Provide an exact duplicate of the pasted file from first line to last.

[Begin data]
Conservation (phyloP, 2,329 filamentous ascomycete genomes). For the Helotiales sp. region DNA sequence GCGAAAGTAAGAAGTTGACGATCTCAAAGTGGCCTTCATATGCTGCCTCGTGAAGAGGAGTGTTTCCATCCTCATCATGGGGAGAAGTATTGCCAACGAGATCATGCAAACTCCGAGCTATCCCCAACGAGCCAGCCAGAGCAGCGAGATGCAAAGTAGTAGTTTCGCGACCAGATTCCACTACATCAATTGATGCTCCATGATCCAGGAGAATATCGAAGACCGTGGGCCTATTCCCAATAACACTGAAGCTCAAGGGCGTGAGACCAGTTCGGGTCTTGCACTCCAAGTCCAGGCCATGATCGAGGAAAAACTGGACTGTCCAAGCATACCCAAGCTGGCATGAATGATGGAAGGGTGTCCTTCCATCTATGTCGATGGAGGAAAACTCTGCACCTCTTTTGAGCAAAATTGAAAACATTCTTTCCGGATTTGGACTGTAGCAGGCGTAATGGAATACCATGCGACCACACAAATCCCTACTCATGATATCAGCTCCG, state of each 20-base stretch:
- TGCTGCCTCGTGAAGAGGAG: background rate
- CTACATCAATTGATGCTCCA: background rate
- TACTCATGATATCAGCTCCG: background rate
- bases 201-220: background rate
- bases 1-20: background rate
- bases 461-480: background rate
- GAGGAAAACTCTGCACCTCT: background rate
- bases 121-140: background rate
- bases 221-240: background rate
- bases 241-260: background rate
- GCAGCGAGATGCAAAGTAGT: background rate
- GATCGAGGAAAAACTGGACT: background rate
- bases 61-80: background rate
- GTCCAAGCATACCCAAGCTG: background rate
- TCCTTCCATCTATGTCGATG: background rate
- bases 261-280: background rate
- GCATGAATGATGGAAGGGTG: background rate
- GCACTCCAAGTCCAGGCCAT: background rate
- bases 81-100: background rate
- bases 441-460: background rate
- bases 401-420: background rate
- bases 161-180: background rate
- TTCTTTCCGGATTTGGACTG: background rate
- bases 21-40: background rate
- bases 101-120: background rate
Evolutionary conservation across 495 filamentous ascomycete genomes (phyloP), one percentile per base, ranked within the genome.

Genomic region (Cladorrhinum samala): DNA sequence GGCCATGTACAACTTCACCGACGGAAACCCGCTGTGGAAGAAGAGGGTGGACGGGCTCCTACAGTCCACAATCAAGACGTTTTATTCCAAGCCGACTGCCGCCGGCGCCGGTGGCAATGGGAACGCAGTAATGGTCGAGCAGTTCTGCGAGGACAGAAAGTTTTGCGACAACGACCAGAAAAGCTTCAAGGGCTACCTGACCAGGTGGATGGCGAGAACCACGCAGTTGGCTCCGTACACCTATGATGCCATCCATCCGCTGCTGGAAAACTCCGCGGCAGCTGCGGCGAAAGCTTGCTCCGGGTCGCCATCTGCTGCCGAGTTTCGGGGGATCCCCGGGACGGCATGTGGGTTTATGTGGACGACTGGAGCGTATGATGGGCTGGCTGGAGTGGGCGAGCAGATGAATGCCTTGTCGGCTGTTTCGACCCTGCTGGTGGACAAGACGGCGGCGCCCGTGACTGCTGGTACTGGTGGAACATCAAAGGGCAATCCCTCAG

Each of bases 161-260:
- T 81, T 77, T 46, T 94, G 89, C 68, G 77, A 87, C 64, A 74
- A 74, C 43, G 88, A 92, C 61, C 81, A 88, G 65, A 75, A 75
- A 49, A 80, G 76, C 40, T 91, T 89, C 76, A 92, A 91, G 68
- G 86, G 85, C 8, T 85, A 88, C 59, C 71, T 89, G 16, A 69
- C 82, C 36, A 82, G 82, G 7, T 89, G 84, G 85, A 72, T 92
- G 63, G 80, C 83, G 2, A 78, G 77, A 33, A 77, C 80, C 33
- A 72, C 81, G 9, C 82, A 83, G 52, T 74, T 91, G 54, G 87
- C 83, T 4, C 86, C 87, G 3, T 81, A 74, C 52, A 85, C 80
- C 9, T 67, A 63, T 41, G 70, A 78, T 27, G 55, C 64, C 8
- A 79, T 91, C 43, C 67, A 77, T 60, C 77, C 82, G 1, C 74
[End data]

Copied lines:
Conservation (phyloP, 2,329 filamentous ascomycete genomes). For the Helotiales sp. region DNA sequence GCGAAAGTAAGAAGTTGACGATCTCAAAGTGGCCTTCATATGCTGCCTCGTGAAGAGGAGTGTTTCCATCCTCATCATGGGGAGAAGTATTGCCAACGAGATCATGCAAACTCCGAGCTATCCCCAACGAGCCAGCCAGAGCAGCGAGATGCAAAGTAGTAGTTTCGCGACCAGATTCCACTACATCAATTGATGCTCCATGATCCAGGAGAATATCGAAGACCGTGGGCCTATTCCCAATAACACTGAAGCTCAAGGGCGTGAGACCAGTTCGGGTCTTGCACTCCAAGTCCAGGCCATGATCGAGGAAAAACTGGACTGTCCAAGCATACCCAAGCTGGCATGAATGATGGAAGGGTGTCCTTCCATCTATGTCGATGGAGGAAAACTCTGCACCTCTTTTGAGCAAAATTGAAAACATTCTTTCCGGATTTGGACTGTAGCAGGCGTAATGGAATACCATGCGACCACACAAATCCCTACTCATGATATCAGCTCCG, state of each 20-base stretch:
- TGCTGCCTCGTGAAGAGGAG: background rate
- CTACATCAATTGATGCTCCA: background rate
- TACTCATGATATCAGCTCCG: background rate
- bases 201-220: background rate
- bases 1-20: background rate
- bases 461-480: background rate
- GAGGAAAACTCTGCACCTCT: background rate
- bases 121-140: background rate
- bases 221-240: background rate
- bases 241-260: background rate
- GCAGCGAGATGCAAAGTAGT: background rate
- GATCGAGGAAAAACTGGACT: background rate
- bases 61-80: background rate
- GTCCAAGCATACCCAAGCTG: background rate
- TCCTTCCATCTATGTCGATG: background rate
- bases 261-280: background rate
- GCATGAATGATGGAAGGGTG: background rate
- GCACTCCAAGTCCAGGCCAT: background rate
- bases 81-100: background rate
- bases 441-460: background rate
- bases 401-420: background rate
- bases 161-180: background rate
- TTCTTTCCGGATTTGGACTG: background rate
- bases 21-40: background rate
- bases 101-120: background rate
Evolutionary conservation across 495 filamentous ascomycete genomes (phyloP), one percentile per base, ranked within the genome.

Genomic region (Cladorrhinum samala): DNA sequence GGCCATGTACAACTTCACCGACGGAAACCCGCTGTGGAAGAAGAGGGTGGACGGGCTCCTACAGTCCACAATCAAGACGTTTTATTCCAAGCCGACTGCCGCCGGCGCCGGTGGCAATGGGAACGCAGTAATGGTCGAGCAGTTCTGCGAGGACAGAAAGTTTTGCGACAACGACCAGAAAAGCTTCAAGGGCTACCTGACCAGGTGGATGGCGAGAACCACGCAGTTGGCTCCGTACACCTATGATGCCATCCATCCGCTGCTGGAAAACTCCGCGGCAGCTGCGGCGAAAGCTTGCTCCGGGTCGCCATCTGCTGCCGAGTTTCGGGGGATCCCCGGGACGGCATGTGGGTTTATGTGGACGACTGGAGCGTATGATGGGCTGGCTGGAGTGGGCGAGCAGATGAATGCCTTGTCGGCTGTTTCGACCCTGCTGGTGGACAAGACGGCGGCGCCCGTGACTGCTGGTACTGGTGGAACATCAAAGGGCAATCCCTCAG

Each of bases 161-260:
- T 81, T 77, T 46, T 94, G 89, C 68, G 77, A 87, C 64, A 74
- A 74, C 43, G 88, A 92, C 61, C 81, A 88, G 65, A 75, A 75
- A 49, A 80, G 76, C 40, T 91, T 89, C 76, A 92, A 91, G 68
- G 86, G 85, C 8, T 85, A 88, C 59, C 71, T 89, G 16, A 69
- C 82, C 36, A 82, G 82, G 7, T 89, G 84, G 85, A 72, T 92
- G 63, G 80, C 83, G 2, A 78, G 77, A 33, A 77, C 80, C 33
- A 72, C 81, G 9, C 82, A 83, G 52, T 74, T 91, G 54, G 87
- C 83, T 4, C 86, C 87, G 3, T 81, A 74, C 52, A 85, C 80
- C 9, T 67, A 63, T 41, G 70, A 78, T 27, G 55, C 64, C 8
- A 79, T 91, C 43, C 67, A 77, T 60, C 77, C 82, G 1, C 74